Skip to main content

What happened to Turkey's foreign policy?

Turkey has made some major mistakes with its one-dimensional foreign policy, say former ambassadors who served under the Justice and Development Party.
Turkey's Prime Minister Tayyip Erdogan, flanked by his deputy Besir Atalay (L) and Energy Minister Taner Yildiz (R), speaks during a news conference at Ataturk International airport in Istanbul April 4, 2014. Turkish Prime Minister Tayyip Erdogan called on Friday for the central bank to cut interest rates, sending the lira lower, and said he favoured keeping a three-term limit for ruling party deputies, suggesting he may run in August presidential polls. In his first public comments since a victory speech a
Read in 

Turkish experts — aside from the most hardened, pro-government experts — agree that Ankara’s foreign policy under the ruling Justice and Development Party (AKP) is in shambles. They generally agree this was caused by the country abandoning its traditional foreign policy in favor of an Islamist outlook.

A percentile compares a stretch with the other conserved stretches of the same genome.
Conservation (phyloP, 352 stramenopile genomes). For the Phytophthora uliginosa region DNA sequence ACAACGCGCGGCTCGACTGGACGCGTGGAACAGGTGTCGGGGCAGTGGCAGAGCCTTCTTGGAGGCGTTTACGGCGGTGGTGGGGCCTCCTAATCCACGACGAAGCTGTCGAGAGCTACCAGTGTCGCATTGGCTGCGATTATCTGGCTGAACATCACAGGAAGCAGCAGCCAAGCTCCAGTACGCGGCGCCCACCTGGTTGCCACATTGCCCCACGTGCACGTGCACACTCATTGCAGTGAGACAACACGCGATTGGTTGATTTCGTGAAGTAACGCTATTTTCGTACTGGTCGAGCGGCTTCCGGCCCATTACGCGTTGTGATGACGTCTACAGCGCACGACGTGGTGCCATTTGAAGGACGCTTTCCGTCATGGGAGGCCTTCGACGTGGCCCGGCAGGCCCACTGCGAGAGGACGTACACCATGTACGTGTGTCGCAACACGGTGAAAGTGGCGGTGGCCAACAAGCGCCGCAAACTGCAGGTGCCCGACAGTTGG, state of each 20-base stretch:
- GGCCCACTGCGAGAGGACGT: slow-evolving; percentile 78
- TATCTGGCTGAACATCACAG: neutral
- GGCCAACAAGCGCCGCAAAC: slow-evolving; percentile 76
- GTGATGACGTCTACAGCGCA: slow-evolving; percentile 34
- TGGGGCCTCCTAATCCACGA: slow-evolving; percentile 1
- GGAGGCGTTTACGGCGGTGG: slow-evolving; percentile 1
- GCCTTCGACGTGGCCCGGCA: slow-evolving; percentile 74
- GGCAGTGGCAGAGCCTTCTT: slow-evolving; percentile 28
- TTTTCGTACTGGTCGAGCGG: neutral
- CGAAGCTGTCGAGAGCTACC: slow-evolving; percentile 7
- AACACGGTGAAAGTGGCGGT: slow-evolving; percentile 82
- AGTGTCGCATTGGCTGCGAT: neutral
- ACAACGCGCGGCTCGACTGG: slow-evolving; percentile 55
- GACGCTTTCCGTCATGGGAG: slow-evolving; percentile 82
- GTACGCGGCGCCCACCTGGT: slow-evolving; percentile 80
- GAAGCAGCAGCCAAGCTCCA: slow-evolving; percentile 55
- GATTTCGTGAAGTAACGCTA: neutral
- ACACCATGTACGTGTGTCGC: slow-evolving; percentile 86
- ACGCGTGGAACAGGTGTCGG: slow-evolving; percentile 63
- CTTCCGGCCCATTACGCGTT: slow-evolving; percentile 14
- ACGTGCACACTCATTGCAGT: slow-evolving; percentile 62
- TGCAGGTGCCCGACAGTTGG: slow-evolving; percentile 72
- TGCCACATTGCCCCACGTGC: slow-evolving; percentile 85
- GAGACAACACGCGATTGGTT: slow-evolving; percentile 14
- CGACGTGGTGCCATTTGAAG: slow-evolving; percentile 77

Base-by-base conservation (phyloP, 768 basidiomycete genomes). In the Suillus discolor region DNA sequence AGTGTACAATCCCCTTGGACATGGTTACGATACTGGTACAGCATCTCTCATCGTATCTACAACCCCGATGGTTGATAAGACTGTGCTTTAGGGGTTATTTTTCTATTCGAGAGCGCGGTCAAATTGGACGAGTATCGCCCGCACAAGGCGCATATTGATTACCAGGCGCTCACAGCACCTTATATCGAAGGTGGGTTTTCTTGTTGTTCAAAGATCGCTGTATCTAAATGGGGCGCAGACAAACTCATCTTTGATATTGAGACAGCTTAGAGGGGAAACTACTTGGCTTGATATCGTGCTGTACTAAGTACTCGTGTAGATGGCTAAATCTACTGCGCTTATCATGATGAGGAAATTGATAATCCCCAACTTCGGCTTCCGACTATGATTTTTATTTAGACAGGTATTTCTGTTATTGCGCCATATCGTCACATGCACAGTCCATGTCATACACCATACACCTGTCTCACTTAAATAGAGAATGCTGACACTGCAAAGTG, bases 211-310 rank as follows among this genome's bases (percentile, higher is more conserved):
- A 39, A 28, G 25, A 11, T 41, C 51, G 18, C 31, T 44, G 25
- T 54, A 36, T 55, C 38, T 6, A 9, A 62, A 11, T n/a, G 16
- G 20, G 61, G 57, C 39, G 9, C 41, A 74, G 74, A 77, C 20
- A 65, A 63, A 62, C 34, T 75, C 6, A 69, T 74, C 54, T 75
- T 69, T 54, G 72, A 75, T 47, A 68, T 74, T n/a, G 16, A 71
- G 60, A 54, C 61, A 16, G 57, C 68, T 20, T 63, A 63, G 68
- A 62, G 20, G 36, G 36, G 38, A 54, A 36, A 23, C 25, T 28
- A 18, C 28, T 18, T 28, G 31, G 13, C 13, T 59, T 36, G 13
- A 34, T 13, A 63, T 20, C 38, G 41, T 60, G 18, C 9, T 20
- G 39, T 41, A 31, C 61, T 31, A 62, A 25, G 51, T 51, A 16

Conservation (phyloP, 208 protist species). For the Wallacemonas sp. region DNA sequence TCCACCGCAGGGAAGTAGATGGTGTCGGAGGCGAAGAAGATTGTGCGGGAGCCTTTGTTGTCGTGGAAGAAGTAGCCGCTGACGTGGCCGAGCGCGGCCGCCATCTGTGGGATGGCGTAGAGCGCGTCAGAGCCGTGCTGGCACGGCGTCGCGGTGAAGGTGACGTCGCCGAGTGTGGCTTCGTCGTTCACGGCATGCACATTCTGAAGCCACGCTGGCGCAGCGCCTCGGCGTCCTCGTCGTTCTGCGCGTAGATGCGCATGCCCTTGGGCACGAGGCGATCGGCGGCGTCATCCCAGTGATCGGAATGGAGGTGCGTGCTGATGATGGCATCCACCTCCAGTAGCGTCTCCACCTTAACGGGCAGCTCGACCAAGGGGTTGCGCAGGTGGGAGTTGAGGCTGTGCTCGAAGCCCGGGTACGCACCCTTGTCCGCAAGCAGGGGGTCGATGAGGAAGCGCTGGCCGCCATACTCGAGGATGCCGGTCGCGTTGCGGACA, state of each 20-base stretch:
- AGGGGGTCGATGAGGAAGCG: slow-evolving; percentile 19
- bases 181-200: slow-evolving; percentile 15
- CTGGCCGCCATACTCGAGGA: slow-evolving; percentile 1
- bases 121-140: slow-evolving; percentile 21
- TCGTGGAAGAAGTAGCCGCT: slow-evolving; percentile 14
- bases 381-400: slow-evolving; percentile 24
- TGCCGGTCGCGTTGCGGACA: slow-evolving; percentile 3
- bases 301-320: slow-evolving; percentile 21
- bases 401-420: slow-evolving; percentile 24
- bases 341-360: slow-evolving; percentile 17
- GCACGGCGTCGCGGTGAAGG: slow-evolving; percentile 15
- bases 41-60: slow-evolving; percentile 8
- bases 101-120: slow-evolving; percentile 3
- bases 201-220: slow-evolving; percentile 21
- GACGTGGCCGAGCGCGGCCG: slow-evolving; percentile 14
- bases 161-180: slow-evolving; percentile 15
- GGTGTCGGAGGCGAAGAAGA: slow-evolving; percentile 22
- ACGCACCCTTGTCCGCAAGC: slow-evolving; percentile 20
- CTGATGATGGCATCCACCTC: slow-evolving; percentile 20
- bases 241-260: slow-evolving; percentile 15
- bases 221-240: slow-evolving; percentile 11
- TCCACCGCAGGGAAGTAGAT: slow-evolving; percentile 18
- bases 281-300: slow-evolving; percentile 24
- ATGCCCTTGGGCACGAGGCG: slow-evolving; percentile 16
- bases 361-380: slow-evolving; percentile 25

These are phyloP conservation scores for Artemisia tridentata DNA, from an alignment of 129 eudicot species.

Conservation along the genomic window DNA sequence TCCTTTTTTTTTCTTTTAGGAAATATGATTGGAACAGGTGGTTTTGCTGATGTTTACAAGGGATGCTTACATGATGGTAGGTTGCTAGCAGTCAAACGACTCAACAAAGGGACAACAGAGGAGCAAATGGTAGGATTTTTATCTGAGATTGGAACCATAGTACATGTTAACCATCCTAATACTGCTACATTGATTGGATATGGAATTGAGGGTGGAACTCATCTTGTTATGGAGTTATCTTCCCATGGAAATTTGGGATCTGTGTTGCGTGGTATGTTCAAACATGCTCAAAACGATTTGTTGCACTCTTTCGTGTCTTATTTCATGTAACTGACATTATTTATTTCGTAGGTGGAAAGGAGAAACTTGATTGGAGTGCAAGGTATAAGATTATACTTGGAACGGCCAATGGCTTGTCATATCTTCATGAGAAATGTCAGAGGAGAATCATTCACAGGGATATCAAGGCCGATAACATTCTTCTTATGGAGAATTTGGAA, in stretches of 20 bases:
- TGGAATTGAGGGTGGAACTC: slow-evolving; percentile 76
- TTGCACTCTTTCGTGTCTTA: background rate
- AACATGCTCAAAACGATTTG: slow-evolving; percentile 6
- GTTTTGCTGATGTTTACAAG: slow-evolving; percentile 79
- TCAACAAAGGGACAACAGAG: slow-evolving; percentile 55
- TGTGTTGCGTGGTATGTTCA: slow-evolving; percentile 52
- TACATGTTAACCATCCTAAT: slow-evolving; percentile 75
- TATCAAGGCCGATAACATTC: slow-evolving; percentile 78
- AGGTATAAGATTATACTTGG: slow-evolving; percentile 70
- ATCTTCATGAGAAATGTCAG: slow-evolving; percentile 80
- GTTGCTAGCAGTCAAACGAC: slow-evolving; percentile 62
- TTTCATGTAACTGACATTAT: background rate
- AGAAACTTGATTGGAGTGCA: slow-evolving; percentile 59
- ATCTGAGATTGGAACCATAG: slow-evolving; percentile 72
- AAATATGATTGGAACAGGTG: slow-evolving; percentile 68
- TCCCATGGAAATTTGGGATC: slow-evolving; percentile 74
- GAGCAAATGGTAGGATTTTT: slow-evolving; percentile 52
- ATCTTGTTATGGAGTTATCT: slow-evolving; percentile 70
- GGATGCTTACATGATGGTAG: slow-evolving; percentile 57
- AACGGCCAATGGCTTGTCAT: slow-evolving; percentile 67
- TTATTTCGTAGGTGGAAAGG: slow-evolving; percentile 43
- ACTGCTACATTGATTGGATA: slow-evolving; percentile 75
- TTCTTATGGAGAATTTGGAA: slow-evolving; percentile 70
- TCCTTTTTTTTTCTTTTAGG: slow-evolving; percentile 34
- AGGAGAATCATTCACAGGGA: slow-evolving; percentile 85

This situation, experts argue, has reduced Ankara’s options significantly, especially at this turbulent time in the region. Al-Monitor asked three retired ambassadors, who served under the AKP and are known as seasoned foreign policy commentators, to explain why Ankara finds itself isolated and unable to influence regional events that are having seriously negative effects on Turkey’s interests.

Access the Middle East news and analysis you can trust

Join our community of Middle East readers to experience all of Al-Monitor, including 24/7 news, analyses, memos, reports and newsletters.


Only $100 per year.